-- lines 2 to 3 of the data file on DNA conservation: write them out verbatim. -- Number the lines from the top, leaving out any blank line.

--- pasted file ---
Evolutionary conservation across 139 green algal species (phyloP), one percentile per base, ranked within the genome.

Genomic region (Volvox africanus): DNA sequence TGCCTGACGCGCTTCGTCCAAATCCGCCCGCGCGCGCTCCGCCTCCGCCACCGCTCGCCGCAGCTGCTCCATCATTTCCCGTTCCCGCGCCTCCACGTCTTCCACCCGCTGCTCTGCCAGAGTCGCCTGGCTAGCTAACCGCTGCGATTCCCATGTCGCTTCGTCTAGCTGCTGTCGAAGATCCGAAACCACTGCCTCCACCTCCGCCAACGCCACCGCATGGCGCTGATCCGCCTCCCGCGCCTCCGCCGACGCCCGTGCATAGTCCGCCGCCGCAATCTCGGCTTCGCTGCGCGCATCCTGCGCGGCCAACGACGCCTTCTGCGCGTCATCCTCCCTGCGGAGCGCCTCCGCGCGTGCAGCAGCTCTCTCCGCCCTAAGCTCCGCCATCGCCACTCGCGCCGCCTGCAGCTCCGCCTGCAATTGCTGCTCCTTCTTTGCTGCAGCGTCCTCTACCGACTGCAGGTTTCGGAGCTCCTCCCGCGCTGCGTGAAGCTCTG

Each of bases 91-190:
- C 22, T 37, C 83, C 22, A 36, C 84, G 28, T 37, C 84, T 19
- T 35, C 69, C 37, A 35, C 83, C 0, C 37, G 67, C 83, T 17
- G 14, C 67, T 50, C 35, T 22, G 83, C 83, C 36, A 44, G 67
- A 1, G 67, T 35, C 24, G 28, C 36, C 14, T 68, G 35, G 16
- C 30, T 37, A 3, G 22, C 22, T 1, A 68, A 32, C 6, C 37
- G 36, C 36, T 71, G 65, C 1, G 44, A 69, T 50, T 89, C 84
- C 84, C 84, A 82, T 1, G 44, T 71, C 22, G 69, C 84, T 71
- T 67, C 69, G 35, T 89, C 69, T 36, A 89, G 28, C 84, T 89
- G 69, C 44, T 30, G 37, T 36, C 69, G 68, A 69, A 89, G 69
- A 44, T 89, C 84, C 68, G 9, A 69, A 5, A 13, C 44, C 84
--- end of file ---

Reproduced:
Genomic region (Volvox africanus): DNA sequence TGCCTGACGCGCTTCGTCCAAATCCGCCCGCGCGCGCTCCGCCTCCGCCACCGCTCGCCGCAGCTGCTCCATCATTTCCCGTTCCCGCGCCTCCACGTCTTCCACCCGCTGCTCTGCCAGAGTCGCCTGGCTAGCTAACCGCTGCGATTCCCATGTCGCTTCGTCTAGCTGCTGTCGAAGATCCGAAACCACTGCCTCCACCTCCGCCAACGCCACCGCATGGCGCTGATCCGCCTCCCGCGCCTCCGCCGACGCCCGTGCATAGTCCGCCGCCGCAATCTCGGCTTCGCTGCGCGCATCCTGCGCGGCCAACGACGCCTTCTGCGCGTCATCCTCCCTGCGGAGCGCCTCCGCGCGTGCAGCAGCTCTCTCCGCCCTAAGCTCCGCCATCGCCACTCGCGCCGCCTGCAGCTCCGCCTGCAATTGCTGCTCCTTCTTTGCTGCAGCGTCCTCTACCGACTGCAGGTTTCGGAGCTCCTCCCGCGCTGCGTGAAGCTCTG

Each of bases 91-190: